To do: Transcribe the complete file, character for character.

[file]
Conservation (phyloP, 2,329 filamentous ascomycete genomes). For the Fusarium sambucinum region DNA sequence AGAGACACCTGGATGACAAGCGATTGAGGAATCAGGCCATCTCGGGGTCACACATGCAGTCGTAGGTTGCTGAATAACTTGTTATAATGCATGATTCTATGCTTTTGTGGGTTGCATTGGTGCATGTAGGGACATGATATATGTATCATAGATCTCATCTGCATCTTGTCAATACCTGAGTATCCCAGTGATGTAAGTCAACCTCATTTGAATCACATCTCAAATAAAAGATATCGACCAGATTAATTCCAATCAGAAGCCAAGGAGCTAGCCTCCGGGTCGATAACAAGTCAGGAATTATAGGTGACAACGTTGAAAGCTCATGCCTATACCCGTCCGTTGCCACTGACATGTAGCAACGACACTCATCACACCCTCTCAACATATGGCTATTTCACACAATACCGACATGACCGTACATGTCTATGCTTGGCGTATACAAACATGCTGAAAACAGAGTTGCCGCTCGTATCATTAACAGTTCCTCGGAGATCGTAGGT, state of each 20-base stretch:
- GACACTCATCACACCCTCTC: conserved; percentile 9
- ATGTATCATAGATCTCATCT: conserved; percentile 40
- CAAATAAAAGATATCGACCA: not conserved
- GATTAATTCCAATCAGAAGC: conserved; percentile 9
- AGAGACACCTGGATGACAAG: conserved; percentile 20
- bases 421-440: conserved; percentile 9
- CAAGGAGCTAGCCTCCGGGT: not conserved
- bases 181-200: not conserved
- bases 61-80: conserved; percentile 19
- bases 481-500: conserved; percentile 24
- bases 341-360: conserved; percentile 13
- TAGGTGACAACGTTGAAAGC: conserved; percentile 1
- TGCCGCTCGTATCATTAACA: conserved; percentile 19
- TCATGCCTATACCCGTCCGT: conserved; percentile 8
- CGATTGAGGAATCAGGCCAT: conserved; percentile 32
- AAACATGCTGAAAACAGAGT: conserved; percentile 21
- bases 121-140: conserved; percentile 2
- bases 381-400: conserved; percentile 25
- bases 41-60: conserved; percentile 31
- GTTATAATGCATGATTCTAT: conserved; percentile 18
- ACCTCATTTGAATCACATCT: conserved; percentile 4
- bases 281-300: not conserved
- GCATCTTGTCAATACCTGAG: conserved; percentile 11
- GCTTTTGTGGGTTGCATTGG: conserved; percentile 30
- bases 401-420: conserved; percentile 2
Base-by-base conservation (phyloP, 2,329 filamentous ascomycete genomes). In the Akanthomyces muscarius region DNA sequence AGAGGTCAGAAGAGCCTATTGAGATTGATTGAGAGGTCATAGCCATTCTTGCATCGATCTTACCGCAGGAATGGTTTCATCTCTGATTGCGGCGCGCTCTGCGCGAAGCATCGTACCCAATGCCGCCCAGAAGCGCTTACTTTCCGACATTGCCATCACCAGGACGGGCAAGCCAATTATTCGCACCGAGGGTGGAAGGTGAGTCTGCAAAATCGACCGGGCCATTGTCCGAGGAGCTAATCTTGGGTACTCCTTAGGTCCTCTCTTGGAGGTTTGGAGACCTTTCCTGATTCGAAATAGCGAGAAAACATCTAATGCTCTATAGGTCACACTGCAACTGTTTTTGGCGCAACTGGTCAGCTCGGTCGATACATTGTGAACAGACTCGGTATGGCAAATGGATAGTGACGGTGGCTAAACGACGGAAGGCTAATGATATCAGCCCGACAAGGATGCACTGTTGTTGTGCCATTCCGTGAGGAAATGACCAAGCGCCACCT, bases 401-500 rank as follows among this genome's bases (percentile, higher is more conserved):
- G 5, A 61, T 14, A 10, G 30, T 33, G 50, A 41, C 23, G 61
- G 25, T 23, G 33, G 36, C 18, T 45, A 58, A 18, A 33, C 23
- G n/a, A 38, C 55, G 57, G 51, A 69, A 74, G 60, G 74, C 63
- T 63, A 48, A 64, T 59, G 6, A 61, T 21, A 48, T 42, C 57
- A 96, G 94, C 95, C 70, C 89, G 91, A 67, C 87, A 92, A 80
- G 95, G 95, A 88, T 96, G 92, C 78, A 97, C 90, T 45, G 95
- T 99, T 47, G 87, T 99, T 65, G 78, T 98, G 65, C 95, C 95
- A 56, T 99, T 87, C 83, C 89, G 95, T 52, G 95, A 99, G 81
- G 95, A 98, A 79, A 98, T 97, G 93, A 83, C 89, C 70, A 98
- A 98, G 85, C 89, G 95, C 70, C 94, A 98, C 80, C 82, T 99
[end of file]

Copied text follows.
Conservation (phyloP, 2,329 filamentous ascomycete genomes). For the Fusarium sambucinum region DNA sequence AGAGACACCTGGATGACAAGCGATTGAGGAATCAGGCCATCTCGGGGTCACACATGCAGTCGTAGGTTGCTGAATAACTTGTTATAATGCATGATTCTATGCTTTTGTGGGTTGCATTGGTGCATGTAGGGACATGATATATGTATCATAGATCTCATCTGCATCTTGTCAATACCTGAGTATCCCAGTGATGTAAGTCAACCTCATTTGAATCACATCTCAAATAAAAGATATCGACCAGATTAATTCCAATCAGAAGCCAAGGAGCTAGCCTCCGGGTCGATAACAAGTCAGGAATTATAGGTGACAACGTTGAAAGCTCATGCCTATACCCGTCCGTTGCCACTGACATGTAGCAACGACACTCATCACACCCTCTCAACATATGGCTATTTCACACAATACCGACATGACCGTACATGTCTATGCTTGGCGTATACAAACATGCTGAAAACAGAGTTGCCGCTCGTATCATTAACAGTTCCTCGGAGATCGTAGGT, state of each 20-base stretch:
- GACACTCATCACACCCTCTC: conserved; percentile 9
- ATGTATCATAGATCTCATCT: conserved; percentile 40
- CAAATAAAAGATATCGACCA: not conserved
- GATTAATTCCAATCAGAAGC: conserved; percentile 9
- AGAGACACCTGGATGACAAG: conserved; percentile 20
- bases 421-440: conserved; percentile 9
- CAAGGAGCTAGCCTCCGGGT: not conserved
- bases 181-200: not conserved
- bases 61-80: conserved; percentile 19
- bases 481-500: conserved; percentile 24
- bases 341-360: conserved; percentile 13
- TAGGTGACAACGTTGAAAGC: conserved; percentile 1
- TGCCGCTCGTATCATTAACA: conserved; percentile 19
- TCATGCCTATACCCGTCCGT: conserved; percentile 8
- CGATTGAGGAATCAGGCCAT: conserved; percentile 32
- AAACATGCTGAAAACAGAGT: conserved; percentile 21
- bases 121-140: conserved; percentile 2
- bases 381-400: conserved; percentile 25
- bases 41-60: conserved; percentile 31
- GTTATAATGCATGATTCTAT: conserved; percentile 18
- ACCTCATTTGAATCACATCT: conserved; percentile 4
- bases 281-300: not conserved
- GCATCTTGTCAATACCTGAG: conserved; percentile 11
- GCTTTTGTGGGTTGCATTGG: conserved; percentile 30
- bases 401-420: conserved; percentile 2
Base-by-base conservation (phyloP, 2,329 filamentous ascomycete genomes). In the Akanthomyces muscarius region DNA sequence AGAGGTCAGAAGAGCCTATTGAGATTGATTGAGAGGTCATAGCCATTCTTGCATCGATCTTACCGCAGGAATGGTTTCATCTCTGATTGCGGCGCGCTCTGCGCGAAGCATCGTACCCAATGCCGCCCAGAAGCGCTTACTTTCCGACATTGCCATCACCAGGACGGGCAAGCCAATTATTCGCACCGAGGGTGGAAGGTGAGTCTGCAAAATCGACCGGGCCATTGTCCGAGGAGCTAATCTTGGGTACTCCTTAGGTCCTCTCTTGGAGGTTTGGAGACCTTTCCTGATTCGAAATAGCGAGAAAACATCTAATGCTCTATAGGTCACACTGCAACTGTTTTTGGCGCAACTGGTCAGCTCGGTCGATACATTGTGAACAGACTCGGTATGGCAAATGGATAGTGACGGTGGCTAAACGACGGAAGGCTAATGATATCAGCCCGACAAGGATGCACTGTTGTTGTGCCATTCCGTGAGGAAATGACCAAGCGCCACCT, bases 401-500 rank as follows among this genome's bases (percentile, higher is more conserved):
- G 5, A 61, T 14, A 10, G 30, T 33, G 50, A 41, C 23, G 61
- G 25, T 23, G 33, G 36, C 18, T 45, A 58, A 18, A 33, C 23
- G n/a, A 38, C 55, G 57, G 51, A 69, A 74, G 60, G 74, C 63
- T 63, A 48, A 64, T 59, G 6, A 61, T 21, A 48, T 42, C 57
- A 96, G 94, C 95, C 70, C 89, G 91, A 67, C 87, A 92, A 80
- G 95, G 95, A 88, T 96, G 92, C 78, A 97, C 90, T 45, G 95
- T 99, T 47, G 87, T 99, T 65, G 78, T 98, G 65, C 95, C 95
- A 56, T 99, T 87, C 83, C 89, G 95, T 52, G 95, A 99, G 81
- G 95, A 98, A 79, A 98, T 97, G 93, A 83, C 89, C 70, A 98
- A 98, G 85, C 89, G 95, C 70, C 94, A 98, C 80, C 82, T 99